Failed Timor assassination may lessen rebels' sway

The bold attack on President Ramos-Horta raises key concerns about efforts to rebuild security forces.

Lirio Da Fonseca/Reuters
Unscathed: Prime Minister Xanana Gusmao spoke Monday after escaping injury in a separate attack the same day.

A foiled dawn attack Monday by rebel soldiers on East Timor's President Jose Ramos-Horta, who was shot and seriously wounded, has roiled this fledgling Southeast Asian country. But it may also signal the end of a rebel movement that had plagued efforts to restore stability.

Prime Minister Xanana Gusmao, who survived a separate ambush shortly after as he drove to his office, appealed for calm as Timorese security forces, backed by Australian-led peacekeepers, patrolled the capital, Dili. Mr. Ramos-Horta was evacuated Monday to Australia for further treatment after emergency care. At press time, doctors said he was in critical condition but were hopeful of a good recovery.

Australian Prime Minister Kevin Rudd said Monday he was sending 200 extra soldiers and police to East Timor, raising Australia's deployment to around 1,000 personnel. "Deeply shocked" by the violence, he also said he had agreed to an invitation from Gusmao to visit the country later this week in a show of support.

"For there to be a coordinated attempt to assassinate the democratically elected leadership of a close friend and neighbor of Australia's is a deeply disturbing development," Mr. Rudd told a news conference in Canberra, Australia.

Gusmao said the attacks were organized by Alfredo Reinado, an Army major who deserted in 2006 during a mutiny that plunged the country into turmoil and prompted the arrival of international peacekeepers. Mr. Reinado died in Monday's assault on the president's house, along with one of his soldiers, Gusmao said. "I consider this incident a coup attempt against the state by Reinado and it failed," he told a press conference.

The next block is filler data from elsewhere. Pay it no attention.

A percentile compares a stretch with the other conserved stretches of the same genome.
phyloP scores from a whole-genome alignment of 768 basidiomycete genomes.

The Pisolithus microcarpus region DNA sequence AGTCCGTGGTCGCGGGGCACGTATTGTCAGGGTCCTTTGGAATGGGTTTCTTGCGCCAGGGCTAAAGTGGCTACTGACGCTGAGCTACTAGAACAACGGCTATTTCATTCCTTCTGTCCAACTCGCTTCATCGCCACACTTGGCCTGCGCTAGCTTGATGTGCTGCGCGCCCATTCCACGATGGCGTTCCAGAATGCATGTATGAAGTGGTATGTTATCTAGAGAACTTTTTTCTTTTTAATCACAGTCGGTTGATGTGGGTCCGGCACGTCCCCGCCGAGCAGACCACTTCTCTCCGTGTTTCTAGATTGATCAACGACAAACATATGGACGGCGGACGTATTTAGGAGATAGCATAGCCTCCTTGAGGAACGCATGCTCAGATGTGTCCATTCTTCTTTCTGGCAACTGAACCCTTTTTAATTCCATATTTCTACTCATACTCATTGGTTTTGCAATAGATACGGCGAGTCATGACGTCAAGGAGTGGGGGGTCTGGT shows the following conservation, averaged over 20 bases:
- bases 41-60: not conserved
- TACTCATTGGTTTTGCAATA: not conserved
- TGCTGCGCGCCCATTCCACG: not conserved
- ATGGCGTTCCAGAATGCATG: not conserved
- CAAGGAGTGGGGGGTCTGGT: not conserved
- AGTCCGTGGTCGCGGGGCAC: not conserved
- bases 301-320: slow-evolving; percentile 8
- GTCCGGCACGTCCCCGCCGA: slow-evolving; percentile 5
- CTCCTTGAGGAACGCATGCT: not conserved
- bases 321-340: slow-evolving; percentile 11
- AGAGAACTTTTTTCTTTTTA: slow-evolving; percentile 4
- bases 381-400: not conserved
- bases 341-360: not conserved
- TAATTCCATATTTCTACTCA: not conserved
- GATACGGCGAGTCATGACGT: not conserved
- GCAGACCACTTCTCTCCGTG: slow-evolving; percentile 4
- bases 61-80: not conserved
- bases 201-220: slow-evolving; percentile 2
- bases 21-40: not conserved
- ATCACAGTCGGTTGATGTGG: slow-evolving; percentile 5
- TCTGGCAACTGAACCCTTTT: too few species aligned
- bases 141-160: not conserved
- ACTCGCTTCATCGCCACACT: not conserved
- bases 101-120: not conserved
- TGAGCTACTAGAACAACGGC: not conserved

The involvement of Reinado came as little surprise, say analysts, as he had recently threatened to confront the government, which has tried but failed to negotiate his surrender and disarm his men. His death could weaken the cohesion of his faction, while rallying popular sympathy for Ramos-Horta and Gusmao, allowing the country to move on.

But the boldness of Monday's attack on the country's two most powerful figures may undermine confidence in East Timor's security forces, which foreign trainers have tried to rebuild after their meltdown two years ago.

It also pointed up the complexities of reconciliation in Asia's poorest country, where tens of thousands are still living in shelters after fleeing that fighting, and where criminal gangs recruit idle youth left adrift in a stricken economy.

The 2006 unrest led to a realignment among Timor's political elite, whose divisions were shaped by a bitter independence struggle against Indonesian occupation, which ended in 1999. Ramos-Horta and Gusmao forced out former Prime Minister Mari Alkatiri, who was blamed for the Army mutiny, paving the way for largely peaceful elections last year that put the longtime allies in charge of the shaky government.